4. Save the poor and needy, from the hands of the wicked deliver them.
5. They do not know how to do good, and they do not understand the Torah, they walk in darkness; because of this, the pillars of the earth’s foundations shake.
6. I said, “You are reckoned as angels, and all of you arelike angels of the height.”
7. But trulyyou will die like the sons of men; and like one of the leaders you will fall.
8. Arise, O Lord, judge all the inhabitants of the earth; for you will possess all the Gentiles.

Now, observe this NIV translation(which is a better translation, but still not perfect). Pay close attention to how the red parts differ in verses 1 and 6:

NIV-Psalm 82
A psalm of Asaph.
1 God presides in the great assembly; he gives judgment among the “gods“:
2 “How long will you defend the unjust and show partiality to the wicked? Selah
3 Defend the cause of the weak and fatherless; maintain the rights of the poor and oppressed.
4 Rescue the weak and needy; deliver them from the hand of the wicked.
5 “They know nothing, they understand nothing. They walk about in darkness; all the foundations of the earth are shaken.
6 “I said, ‘You are “gods“; you are all sons of the Most High.’
7 But you will die like mere men; you will fall like every other ruler.”
8 Rise up, O God, judge the earth, for all the nations are your inheritance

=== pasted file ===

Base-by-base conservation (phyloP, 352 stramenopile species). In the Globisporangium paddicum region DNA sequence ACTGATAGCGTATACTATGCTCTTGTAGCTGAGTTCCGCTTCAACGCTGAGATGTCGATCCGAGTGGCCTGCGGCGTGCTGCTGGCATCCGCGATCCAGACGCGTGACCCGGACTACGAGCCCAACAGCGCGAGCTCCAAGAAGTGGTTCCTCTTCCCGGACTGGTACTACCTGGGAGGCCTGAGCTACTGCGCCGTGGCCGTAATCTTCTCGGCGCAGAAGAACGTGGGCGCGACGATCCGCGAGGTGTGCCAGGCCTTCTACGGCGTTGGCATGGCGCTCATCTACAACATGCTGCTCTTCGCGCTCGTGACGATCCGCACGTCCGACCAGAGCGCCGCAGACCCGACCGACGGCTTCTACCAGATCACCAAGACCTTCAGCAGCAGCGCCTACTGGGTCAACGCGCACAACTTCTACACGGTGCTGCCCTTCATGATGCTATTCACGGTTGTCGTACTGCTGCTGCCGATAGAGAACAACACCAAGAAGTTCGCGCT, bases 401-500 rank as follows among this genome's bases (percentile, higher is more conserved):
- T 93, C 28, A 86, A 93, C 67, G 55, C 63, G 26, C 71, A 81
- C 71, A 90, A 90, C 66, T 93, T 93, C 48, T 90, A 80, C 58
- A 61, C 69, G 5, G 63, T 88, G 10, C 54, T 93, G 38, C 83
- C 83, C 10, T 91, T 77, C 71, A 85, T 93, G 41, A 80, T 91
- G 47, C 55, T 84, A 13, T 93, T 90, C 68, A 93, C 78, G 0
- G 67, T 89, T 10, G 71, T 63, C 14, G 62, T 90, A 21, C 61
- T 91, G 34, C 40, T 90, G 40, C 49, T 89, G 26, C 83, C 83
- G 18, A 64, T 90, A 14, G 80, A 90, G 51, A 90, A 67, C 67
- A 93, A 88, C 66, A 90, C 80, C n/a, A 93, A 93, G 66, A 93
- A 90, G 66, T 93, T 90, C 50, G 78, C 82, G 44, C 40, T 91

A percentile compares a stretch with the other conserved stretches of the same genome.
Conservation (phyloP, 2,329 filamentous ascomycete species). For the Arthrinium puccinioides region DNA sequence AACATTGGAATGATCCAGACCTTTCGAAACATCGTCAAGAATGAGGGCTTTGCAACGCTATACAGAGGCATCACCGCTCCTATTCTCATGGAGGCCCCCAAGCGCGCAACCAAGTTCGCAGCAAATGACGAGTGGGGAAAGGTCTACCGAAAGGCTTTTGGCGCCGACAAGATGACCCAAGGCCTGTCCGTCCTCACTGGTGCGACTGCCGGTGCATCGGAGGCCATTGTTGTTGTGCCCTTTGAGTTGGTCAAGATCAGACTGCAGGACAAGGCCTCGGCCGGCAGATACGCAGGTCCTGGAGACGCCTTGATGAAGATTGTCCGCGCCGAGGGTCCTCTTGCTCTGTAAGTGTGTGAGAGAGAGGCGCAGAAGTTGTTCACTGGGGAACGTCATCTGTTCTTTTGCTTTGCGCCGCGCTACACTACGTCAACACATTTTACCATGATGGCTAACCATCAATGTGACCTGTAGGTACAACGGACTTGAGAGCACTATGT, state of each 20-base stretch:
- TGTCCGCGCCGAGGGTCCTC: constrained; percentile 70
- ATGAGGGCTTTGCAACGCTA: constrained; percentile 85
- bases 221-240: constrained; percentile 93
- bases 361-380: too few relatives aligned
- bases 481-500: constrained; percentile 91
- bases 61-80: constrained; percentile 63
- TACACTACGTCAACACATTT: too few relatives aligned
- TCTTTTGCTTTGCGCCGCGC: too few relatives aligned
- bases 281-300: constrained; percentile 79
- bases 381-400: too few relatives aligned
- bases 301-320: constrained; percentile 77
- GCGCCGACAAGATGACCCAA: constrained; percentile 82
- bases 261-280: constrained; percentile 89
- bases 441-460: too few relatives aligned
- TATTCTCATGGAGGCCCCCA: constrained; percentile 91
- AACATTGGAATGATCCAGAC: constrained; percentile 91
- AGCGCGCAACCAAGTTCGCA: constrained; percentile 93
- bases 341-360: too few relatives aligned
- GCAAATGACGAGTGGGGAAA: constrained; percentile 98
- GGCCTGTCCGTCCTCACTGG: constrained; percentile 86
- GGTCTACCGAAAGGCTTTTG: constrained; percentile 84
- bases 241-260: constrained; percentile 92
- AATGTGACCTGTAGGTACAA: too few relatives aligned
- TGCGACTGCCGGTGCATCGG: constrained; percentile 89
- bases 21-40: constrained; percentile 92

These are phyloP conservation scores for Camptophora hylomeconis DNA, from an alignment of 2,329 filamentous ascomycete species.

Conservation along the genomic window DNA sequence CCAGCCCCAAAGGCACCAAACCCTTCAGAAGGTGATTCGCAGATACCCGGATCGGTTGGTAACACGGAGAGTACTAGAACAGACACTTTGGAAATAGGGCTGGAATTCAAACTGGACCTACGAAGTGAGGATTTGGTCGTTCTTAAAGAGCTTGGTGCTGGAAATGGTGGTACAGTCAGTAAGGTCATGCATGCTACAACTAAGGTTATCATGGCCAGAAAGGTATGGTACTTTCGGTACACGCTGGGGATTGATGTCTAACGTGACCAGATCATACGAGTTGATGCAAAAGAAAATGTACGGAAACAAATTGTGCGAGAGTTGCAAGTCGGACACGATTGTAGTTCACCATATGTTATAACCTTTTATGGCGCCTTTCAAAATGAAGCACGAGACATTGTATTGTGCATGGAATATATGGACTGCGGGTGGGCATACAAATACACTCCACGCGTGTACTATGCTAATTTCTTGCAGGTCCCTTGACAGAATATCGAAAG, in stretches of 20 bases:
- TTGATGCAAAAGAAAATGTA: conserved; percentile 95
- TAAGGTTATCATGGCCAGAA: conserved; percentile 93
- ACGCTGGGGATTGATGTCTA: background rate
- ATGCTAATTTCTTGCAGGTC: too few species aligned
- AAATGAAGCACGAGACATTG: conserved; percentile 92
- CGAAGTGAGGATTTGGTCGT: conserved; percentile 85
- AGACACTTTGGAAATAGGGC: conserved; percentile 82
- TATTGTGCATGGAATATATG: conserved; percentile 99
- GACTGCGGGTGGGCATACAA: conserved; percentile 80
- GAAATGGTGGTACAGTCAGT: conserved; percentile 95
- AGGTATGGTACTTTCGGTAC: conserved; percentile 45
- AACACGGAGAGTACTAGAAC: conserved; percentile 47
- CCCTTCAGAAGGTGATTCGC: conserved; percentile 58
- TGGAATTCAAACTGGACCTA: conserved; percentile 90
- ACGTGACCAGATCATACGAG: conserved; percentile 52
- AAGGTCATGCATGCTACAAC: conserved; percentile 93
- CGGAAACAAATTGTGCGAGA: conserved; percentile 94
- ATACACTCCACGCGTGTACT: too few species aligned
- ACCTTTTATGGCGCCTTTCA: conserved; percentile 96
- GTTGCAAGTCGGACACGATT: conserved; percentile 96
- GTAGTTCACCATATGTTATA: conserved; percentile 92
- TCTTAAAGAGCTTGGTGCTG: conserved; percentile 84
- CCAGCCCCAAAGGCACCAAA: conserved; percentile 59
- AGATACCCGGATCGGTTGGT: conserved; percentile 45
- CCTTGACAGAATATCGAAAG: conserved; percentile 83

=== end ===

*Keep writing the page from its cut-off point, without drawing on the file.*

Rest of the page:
We can have confidence that this is a better translation. The LXX (Septuagint), a Greek translation of the Hebrew done centuries before these Targums, reads:

[1]GOD standeth in the assembly of gods and in the midst He
judgeth gods.
[2] How long will you judge unjustly; and respect the persons of sinners?
[3] Do justice to the fatherless and the afflicted; Justify the lowly and the needy.
[4] Rescue the needy and deliver the afflicted out of the sinner’s hand.
[5] They did not know; nor did they understand. They walked on in darkness. All the foundations
of the land shall be shaken.
[6] I said you are gods; and all sons of the Most High:
[7] but you shall die like men; and fall like one of the chiefs.
[8] Arise, 0 God, judge the land Thyself: for Thou shalt inherit all the nations.

This translation of the LXX was taken from the work of Charles Thomson.

We can also be confident that this translation is better because it is the one that Jesus uses in John 10:

34 Jesus answered them, “Is it not written in your Law, ‘I have said you are gods’?

Therefore, the Targum translations are an interesting bit of history, but are not reliable translations of the Hebrew originals. Scholars who study Psalm 82 do not ever use the Targums. We are better left using the Masoretic Text, the LXX, and the Vulgate.





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2 comments on “The Targum Psalm 82, or What is a Targum?

  1. Walter Moss says:

    Thanks for the info, I study from E-sword software, and quite often I run across an comentator refering to the Targum. Being ignorant about the subject, I did a search on Google, and found your site. Knowledge is power, look at what the bible says about power: ”The kingdom of God is not in word but in power” 1Cor 4:20. You have empowered me through the spirit of truth wich is the holy ghost who comes to teach us all things Jhn 14:26. Now I know that the Targum is not a reliable source for scripture, Thank you ! Keep spreading the spirit of truth brother.

  2. Keith says:

    The Psalmist uses a quote “[6] I said you are gods; and all sons of the Most High”. Do we know what document he is quoting? Where was the original statement recorded? It almost sounds like Jesus is quoting an apocryphal book. I know both He and his half brother James did so.